Every other week, On Small Business reaches out to a panel of young entrepreneurs for answers to some of the most pressing social media questions facing small business owners. The following responses are provided by members of the Young Entrepreneurs Council (YEC), an invite-only nonprofit organization comprised of young entrepreneurs.

Q: So many young people have a thorough understanding of social media. When hiring someone to build and manage your online presence, what specific skills should business owners look for?


Heidi Allstop, CEO and founder of Spill in San Francisco, Calif.:

Since this person is going to be the digital voice of your company, their ‘voice’ needs to match your product’s culture. With Spill, we are primarily dealing with young adults, so we want to mirror the online voice of a young adult. Hence, we looked for a young adult who ‘gets’ what resonates with that tribe of people, and can push out compelling content accordingly. Similarly, if it’s a company that services stay-at-home moms or mobile developers, they’ll likely be looking for a voice that resonates with those type of people.

If you’re a young person looking for a social media position, you’re probably going to have better luck in being an evangelist for companies targeting younger crowds, as those companies will value your authentic voice. Once you find a handful of companies that you want to work for, write up an assessment of their current social media tone and give suggestions for how you might tweak it to resonate with their target population. Put in the leg work up front to show them the thought that you’d put into every tweet, post, or like.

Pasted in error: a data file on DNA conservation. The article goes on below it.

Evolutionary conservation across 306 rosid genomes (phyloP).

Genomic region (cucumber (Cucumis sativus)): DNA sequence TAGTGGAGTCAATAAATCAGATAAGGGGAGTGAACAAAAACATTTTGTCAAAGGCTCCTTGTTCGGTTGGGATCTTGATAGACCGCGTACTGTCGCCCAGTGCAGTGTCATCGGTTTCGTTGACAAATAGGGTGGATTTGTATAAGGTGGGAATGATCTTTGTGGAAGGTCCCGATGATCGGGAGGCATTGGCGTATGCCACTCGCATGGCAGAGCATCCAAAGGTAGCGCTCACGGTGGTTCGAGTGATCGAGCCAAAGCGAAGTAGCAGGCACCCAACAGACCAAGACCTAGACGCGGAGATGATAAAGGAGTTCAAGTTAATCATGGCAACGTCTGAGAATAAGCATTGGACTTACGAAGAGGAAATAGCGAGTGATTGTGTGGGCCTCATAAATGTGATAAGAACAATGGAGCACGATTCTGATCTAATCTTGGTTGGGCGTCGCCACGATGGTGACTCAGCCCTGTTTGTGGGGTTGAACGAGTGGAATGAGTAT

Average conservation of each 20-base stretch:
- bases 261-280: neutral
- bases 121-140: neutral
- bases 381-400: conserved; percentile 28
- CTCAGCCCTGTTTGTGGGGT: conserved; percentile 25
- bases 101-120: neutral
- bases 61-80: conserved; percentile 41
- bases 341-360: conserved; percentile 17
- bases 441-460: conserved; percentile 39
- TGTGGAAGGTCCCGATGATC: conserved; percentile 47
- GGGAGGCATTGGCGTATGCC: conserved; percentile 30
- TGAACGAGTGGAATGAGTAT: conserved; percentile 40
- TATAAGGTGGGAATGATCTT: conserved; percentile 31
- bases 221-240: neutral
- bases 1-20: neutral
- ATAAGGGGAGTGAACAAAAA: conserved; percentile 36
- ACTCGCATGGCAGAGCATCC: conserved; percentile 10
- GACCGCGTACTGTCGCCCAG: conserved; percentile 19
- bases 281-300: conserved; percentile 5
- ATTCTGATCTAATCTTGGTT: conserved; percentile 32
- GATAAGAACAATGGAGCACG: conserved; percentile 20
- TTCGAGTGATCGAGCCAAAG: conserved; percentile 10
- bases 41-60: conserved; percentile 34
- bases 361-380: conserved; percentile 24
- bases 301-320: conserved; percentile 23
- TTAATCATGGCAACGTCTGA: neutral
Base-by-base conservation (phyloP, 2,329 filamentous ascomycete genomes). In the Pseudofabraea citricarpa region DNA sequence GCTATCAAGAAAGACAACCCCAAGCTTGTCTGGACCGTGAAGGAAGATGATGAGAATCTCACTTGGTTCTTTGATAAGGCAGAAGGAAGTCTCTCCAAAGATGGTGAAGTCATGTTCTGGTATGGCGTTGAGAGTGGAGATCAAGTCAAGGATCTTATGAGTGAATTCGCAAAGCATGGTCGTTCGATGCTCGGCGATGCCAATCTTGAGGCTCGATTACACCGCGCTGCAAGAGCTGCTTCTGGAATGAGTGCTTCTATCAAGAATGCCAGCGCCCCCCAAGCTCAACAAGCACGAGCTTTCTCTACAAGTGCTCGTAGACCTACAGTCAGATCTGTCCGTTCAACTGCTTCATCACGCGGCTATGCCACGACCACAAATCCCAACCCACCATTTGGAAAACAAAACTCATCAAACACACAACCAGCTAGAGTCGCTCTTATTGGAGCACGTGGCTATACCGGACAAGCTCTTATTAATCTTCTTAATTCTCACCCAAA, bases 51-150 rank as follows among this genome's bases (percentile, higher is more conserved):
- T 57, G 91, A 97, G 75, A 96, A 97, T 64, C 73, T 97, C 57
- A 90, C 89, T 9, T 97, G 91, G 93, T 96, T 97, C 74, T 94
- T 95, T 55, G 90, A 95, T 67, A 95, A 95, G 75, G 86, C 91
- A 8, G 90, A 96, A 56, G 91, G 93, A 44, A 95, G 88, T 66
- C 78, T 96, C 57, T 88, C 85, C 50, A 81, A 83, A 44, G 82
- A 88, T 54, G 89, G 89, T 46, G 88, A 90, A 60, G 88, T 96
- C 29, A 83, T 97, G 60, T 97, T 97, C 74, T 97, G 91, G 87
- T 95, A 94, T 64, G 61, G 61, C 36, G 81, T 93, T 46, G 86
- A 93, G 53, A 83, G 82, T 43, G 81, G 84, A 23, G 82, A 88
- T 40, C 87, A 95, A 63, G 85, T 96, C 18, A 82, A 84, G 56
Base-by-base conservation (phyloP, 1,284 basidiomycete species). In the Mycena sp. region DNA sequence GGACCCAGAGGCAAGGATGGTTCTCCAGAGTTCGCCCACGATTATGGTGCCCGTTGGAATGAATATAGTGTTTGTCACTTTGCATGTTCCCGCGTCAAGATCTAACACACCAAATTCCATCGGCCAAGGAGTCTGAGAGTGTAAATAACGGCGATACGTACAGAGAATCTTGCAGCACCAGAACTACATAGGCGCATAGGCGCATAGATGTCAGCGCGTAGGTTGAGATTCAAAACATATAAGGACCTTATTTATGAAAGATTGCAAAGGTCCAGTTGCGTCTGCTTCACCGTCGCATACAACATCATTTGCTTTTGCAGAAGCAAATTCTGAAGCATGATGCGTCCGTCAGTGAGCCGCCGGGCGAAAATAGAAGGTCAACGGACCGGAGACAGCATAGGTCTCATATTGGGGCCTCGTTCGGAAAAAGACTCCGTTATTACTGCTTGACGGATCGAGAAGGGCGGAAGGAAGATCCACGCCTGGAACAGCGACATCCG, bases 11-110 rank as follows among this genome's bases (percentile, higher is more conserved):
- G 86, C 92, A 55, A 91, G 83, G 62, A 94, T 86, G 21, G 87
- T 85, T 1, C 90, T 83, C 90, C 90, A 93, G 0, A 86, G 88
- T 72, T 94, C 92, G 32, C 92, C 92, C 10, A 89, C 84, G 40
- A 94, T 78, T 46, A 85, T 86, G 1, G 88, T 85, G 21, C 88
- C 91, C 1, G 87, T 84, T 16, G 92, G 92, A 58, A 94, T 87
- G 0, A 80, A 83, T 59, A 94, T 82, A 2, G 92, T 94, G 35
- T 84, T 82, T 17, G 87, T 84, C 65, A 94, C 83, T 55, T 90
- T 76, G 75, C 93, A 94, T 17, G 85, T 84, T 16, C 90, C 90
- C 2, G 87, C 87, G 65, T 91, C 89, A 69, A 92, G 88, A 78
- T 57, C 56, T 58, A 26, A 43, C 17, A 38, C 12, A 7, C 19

Saul Garlick, CEO of ThinkImpact in Washington, D.C.:

I find that it is a certain type of mind that understands social media at the viral level. You don’t want to hire someone just because they have a Facebook page and post pictures daily.

Instead, you really want this person to have a deep understanding of how different social media platforms speak to each other -- how they integrate and also how they differ. Audiences, anonymity, limitations, all of these things differ from platform to platform, even though sometimes it feels like everyone is on every social media site. In actual fact, people use each platform for very different functions. It is critical to bring someone on the team that understands how people use the tool and why.

Finally, think about the strategy. Any social media engagement that is done on an ad hoc basis is going to underperform.

Allie Siarto, partner and director of analytics of Loudpixel in East Lansing, Mich.:

We ask every potential new hire about their reading lists -- what does he or she read on a regular basis to stay up on the industry? The world of social media is changing every single day, so it’s just as important to know that a new hire is enthusiastic about keeping up with changes in the industry as it is that they know how to use today's hottest tools.

That said, if you’re hiring someone to manage online outreach and social media, they should be able to prove to you that they understand the culture of the web (and no, having a Facebook account doesn’t count. My 90-year-old grandfather regularly interacts on Facebook, but that doesn’t mean he’s ready to manage strategic communications for my company). Has he or she worked with brands or companies in the past? Does he or she have an understanding of what has worked for those brands and what hasn’t, and how brand communications differ from personal social networking?

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